The evolution from wellness to well-being
Both wellness and well-being have been gaining momentum over the past years, especially as companies focus on creating great places to work for their employees.
However, while these terms are often used interchangeably, they refer to different aspects of health. In fact, when it comes to fueling employee engagement, productivity, and happiness, well-being can be considered the evolution of wellness.
So, what’s the difference between wellness and well-being? Which one should you be focusing on? And, more importantly, how can they help you boost employee performance? Let’s find out.
What is wellness?
According to Merriam-Webster, wellness generally refers to “the quality or state of being in good health especially as an actively sought goal”. This term is associated with healthy practices that can range from physical activity and balanced diets to disease prevention.
Companies have historically fostered employee wellness through workplace programs involving initiatives such as health assessments, flu vaccinations, or yoga classes. The idea behind these programs was that the healthier an employee was, the better their work performance would be.
However, being in a good physical state is not enough for employees to perform at the peak of their capabilities. Employees who have a balanced diet, sleep 8 hours a day, and practice yoga regularly might still be unwell at an emotional level. This unhappiness translates to burnout and low productivity, taking a toll on their performance as well.
That’s why the industry has gradually shifted from wellness to well-being.
What is well-being?
Well-being is a more comprehensive concept, encompassing employee’s mental health across different aspects of life. We can therefore talk about emotional, physical, social, environmental, financial, and occupational well-being. By combining these different elements, you get a thriving, prosperous life.
Wellness is a part of well-being, and it’s the key to boost employee performance: a thriving employee is highly engaged, productive, and resilient. Along the same lines, workplace well-being programs are more inclusive than wellness programs, going beyond nutrition and fitness to also cover stress management, workload assessment, and mental health awareness, among others.
What are the benefits of improving employee well-being?
According to a recent Gallup study, employees who only thrive physically are less satisfied with their work because they feel unaccomplished and lack motivation.
Improving well-being leads to an overall balance in employees’ lives, bringing a variety of benefits, from boosting employee performance to ultimately improving a company’s bottom line.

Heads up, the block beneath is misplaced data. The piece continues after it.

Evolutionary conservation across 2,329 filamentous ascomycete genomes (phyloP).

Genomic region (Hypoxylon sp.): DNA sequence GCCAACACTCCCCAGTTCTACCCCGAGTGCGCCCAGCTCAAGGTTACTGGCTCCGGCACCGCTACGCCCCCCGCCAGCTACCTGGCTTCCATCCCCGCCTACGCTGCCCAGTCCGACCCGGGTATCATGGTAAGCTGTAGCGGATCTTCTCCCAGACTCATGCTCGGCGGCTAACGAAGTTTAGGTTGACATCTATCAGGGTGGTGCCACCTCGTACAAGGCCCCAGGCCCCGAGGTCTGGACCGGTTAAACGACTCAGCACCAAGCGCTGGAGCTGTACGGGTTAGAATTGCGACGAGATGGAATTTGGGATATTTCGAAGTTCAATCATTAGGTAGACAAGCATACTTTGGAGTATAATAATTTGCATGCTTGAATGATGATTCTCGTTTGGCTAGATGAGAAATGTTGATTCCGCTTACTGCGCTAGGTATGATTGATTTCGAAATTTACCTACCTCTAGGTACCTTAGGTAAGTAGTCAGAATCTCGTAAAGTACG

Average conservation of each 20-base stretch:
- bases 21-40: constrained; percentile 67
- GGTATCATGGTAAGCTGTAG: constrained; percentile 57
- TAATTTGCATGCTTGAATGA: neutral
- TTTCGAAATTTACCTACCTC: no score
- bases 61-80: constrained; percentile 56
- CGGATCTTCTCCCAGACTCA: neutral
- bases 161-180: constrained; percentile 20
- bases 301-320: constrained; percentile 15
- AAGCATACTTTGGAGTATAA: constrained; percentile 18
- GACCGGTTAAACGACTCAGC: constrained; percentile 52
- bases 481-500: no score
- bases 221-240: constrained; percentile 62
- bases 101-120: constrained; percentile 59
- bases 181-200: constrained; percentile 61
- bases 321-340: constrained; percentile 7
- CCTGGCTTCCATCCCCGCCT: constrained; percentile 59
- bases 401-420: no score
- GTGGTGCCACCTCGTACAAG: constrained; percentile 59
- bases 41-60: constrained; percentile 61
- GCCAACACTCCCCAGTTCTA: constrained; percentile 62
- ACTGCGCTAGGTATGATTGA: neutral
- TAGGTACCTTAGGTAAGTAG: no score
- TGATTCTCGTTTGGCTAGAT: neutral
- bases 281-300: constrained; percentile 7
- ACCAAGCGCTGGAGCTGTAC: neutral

Here are some of the top advantages of fostering employee well-being:
- Higher engagement and productivity: employees are more committed to their work. By better assessing their stress and time management skills, they are able to further gain ownership and participate more actively.
- Increased retention: happy employees are more loyal to the company, and are therefore more likely to stay longer at their position.
- Improved company culture: employees who feel supported are more open to collaborating with their teammates, connecting with company values, and generating a better work environment.
- Reduced absenteeism: mentally and physically healthy employees are less likely to miss work.
- Higher job satisfaction: the sum of all of the above.An engaged employee takes pride in every project, enjoying their time at the company.
How can you boost employee well-being?
- Conduct regular mood assessments: mood tracking helps to identify employee burnout or stress at an early stage. By understanding these patterns, employers can assess whether a mood trend is happening at an individual or collective level—and take action to offer effective solutions.
- Encourage team connectivity: create a work environment that makes your team eager to come to work every day: schedule weekly syncs or plan team-building initiatives—whether offline or online! Employees who feel comfortable with their team will work better together.
- Promote honest conversations about well-being: don’t let mental health become taboo. It’s ok to mix well-being data with performance. After all, mental health is intrinsically connected to productivity and engagement.
- Foster trust and transparency: in line with the previous point, keeping an open mind and being an active listener will help you increase trust and transparency within the team. The aim is to get employees to actively provide feedback and ask for help when necessary.
- Track your team’s workload and stress level: let your team know that it’s ok to take breaks. Focusing for 5 hours straight doesn’t make you more productive, it makes you closer to burnout. Make sure to manage employees’ workload by defining which are the top priorities they should be focusing on.
- Give recognition/praise for important dates & achievements: recognize employees for their effort and contribution. These initiatives not only let your team know how much you value their work, but can also help drive self-confidence and motivation.
- Keep it consistent: don’t let your efforts towards employee well-being be a one-off. While hosting a well-being program is definitely a step in the right direction, it’s not a solution to the problem. Company well-being needs to be measured continually to provide a dynamic and comprehensive view of the state of your team’s health and how satisfied they are with the company.
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